Woad (Isatis tinctoria) is a biennial or short-lived perennial, native to southern Europe. It was grown in the UK until the 18th century for indigo dye, but imports reduced the production.

Woad agronomy information

Woad is still used for the indigo dye, which is extracted from the leaves of the plant. It’s uses lie mainly in the textiles and cosmetics industries. The UK market is estimated to be 40 million tonnes/year, which would require about 1,000-2,000 ha to supply this.

Seed was traditionally sown in spring, February to March, preferring well-drained, loamy soils with a pH 7. Leaves are harvested up to three times a year, the first occurring as the plant comes into flower with following cuts up to October. Yields are very variable with an average of 20t/ha, but this could reach 40t/ha, giving 1-2 kg indigo/t.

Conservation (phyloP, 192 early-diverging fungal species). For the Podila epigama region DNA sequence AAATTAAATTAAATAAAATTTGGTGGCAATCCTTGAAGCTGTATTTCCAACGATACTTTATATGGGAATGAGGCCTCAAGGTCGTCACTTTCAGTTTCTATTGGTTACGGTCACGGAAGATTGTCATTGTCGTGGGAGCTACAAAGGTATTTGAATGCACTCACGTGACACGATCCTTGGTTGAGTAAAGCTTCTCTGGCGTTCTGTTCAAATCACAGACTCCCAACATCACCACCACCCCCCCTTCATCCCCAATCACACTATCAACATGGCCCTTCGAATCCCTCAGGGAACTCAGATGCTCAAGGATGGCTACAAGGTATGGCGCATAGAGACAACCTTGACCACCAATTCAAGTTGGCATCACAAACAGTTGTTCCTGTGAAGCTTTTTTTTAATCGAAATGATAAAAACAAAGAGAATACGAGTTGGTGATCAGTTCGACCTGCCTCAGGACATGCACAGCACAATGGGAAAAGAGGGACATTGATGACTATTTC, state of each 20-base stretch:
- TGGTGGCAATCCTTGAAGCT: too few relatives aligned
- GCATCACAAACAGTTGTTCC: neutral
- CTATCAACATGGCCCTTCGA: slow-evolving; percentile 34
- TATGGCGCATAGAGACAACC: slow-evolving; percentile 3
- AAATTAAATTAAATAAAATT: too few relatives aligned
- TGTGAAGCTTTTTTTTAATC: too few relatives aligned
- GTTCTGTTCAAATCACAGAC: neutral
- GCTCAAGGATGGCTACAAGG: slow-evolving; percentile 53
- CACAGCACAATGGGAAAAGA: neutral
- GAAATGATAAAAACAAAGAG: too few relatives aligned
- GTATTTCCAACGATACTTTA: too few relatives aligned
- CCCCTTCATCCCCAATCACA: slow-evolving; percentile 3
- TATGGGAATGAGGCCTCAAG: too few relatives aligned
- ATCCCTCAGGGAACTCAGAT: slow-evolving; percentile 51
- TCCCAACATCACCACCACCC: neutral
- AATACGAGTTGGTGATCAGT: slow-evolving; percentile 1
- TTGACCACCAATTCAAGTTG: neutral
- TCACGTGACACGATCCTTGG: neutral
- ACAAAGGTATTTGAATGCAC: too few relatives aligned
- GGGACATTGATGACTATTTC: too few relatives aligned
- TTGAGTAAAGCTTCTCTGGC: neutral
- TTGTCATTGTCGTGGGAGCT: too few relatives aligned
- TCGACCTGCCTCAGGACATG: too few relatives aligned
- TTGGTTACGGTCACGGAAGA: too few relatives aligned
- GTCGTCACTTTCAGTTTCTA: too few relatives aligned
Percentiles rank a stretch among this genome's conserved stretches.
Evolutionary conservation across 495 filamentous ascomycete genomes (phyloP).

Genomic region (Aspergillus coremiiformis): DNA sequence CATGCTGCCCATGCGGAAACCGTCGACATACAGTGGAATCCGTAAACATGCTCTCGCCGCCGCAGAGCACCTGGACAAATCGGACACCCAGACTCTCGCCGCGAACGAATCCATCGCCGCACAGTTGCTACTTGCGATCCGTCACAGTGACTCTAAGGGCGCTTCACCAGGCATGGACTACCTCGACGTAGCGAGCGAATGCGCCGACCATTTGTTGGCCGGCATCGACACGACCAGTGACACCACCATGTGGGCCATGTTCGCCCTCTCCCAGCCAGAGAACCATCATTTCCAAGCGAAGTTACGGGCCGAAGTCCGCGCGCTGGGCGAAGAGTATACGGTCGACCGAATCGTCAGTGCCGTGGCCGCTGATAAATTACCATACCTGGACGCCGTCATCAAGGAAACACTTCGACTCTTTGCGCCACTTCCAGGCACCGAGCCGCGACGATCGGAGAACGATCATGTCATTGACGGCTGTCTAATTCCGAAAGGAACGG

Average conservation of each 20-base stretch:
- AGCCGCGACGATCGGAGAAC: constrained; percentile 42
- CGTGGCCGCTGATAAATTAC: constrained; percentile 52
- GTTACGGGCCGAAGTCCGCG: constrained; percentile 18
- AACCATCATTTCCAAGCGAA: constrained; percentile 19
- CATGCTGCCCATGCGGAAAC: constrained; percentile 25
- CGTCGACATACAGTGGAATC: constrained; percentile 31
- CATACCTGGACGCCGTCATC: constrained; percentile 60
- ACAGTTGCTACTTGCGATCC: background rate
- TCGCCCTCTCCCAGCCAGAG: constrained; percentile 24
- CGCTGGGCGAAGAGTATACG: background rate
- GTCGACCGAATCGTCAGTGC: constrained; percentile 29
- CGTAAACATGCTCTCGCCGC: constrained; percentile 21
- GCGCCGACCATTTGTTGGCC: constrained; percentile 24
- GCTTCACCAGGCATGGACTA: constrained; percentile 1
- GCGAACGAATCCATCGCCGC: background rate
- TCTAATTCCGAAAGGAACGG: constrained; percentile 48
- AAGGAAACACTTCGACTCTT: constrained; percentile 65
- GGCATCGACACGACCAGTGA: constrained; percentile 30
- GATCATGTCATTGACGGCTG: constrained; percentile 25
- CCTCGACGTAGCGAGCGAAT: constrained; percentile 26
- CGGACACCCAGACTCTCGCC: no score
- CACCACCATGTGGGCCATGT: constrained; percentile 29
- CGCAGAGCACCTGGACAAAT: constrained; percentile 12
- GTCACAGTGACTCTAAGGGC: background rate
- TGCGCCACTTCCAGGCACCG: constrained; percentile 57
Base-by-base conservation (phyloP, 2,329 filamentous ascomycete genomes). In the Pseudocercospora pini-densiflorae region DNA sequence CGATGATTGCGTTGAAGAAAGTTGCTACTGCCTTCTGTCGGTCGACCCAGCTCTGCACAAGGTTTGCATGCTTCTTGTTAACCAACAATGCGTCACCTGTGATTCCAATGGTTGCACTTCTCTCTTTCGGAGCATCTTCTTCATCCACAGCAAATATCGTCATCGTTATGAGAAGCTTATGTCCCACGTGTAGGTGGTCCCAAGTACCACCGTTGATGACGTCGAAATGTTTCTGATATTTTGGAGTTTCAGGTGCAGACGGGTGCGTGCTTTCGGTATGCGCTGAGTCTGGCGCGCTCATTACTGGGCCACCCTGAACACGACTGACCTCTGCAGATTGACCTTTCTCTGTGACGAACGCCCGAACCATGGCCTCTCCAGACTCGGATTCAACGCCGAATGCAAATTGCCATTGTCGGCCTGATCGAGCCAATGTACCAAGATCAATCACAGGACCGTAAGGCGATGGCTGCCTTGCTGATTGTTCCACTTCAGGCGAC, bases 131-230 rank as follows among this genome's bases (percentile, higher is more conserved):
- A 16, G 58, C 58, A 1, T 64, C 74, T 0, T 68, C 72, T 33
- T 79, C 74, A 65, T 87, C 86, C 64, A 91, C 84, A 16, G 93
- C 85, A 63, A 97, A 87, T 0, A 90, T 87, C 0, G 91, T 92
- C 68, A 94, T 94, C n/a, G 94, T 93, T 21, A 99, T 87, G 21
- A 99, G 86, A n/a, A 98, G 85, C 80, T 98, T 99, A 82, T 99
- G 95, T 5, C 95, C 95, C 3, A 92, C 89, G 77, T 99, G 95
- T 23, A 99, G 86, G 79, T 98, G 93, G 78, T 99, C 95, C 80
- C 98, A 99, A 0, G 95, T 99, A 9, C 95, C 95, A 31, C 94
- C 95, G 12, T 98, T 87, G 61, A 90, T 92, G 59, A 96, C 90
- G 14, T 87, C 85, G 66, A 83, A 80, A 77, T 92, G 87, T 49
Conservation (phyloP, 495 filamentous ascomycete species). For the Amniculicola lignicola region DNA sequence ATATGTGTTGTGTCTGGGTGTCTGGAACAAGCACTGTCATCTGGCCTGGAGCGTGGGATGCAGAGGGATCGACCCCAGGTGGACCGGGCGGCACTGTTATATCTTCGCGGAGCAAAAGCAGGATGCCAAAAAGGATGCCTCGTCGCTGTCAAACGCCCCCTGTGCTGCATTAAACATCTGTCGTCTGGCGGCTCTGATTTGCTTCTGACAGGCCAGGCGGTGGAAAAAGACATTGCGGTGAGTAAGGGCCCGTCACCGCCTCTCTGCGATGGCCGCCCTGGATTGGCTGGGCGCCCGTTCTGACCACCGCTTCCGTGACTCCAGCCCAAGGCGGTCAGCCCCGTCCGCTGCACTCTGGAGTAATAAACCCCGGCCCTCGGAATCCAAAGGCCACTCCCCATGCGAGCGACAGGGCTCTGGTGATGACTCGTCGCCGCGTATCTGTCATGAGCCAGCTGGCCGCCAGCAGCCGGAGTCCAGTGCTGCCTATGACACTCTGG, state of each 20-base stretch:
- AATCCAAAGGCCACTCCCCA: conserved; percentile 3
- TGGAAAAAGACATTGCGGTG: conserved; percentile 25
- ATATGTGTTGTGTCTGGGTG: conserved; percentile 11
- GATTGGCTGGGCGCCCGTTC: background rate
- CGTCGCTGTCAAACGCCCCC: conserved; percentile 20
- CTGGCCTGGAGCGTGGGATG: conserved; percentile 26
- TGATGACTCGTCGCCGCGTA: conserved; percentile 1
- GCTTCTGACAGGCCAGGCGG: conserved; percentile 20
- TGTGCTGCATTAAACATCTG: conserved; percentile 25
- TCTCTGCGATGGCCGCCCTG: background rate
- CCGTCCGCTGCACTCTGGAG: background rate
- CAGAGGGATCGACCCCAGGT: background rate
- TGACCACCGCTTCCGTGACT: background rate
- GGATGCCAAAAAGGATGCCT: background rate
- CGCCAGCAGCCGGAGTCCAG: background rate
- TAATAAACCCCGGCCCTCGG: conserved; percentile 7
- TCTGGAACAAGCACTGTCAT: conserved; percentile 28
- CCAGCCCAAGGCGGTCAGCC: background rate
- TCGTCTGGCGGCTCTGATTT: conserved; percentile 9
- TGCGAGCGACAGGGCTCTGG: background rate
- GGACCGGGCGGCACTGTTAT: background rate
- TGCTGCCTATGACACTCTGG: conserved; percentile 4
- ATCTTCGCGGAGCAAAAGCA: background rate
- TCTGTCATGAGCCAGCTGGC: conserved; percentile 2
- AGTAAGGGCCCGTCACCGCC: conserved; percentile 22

Woad is a fairly ‘hungry’ crop therefore it is suggested that it should be fertilised similar to winter oilseed rape, applying 50-150 kgN/ha.

Recommended woad fertiliser programme

Woad fertilser recomendations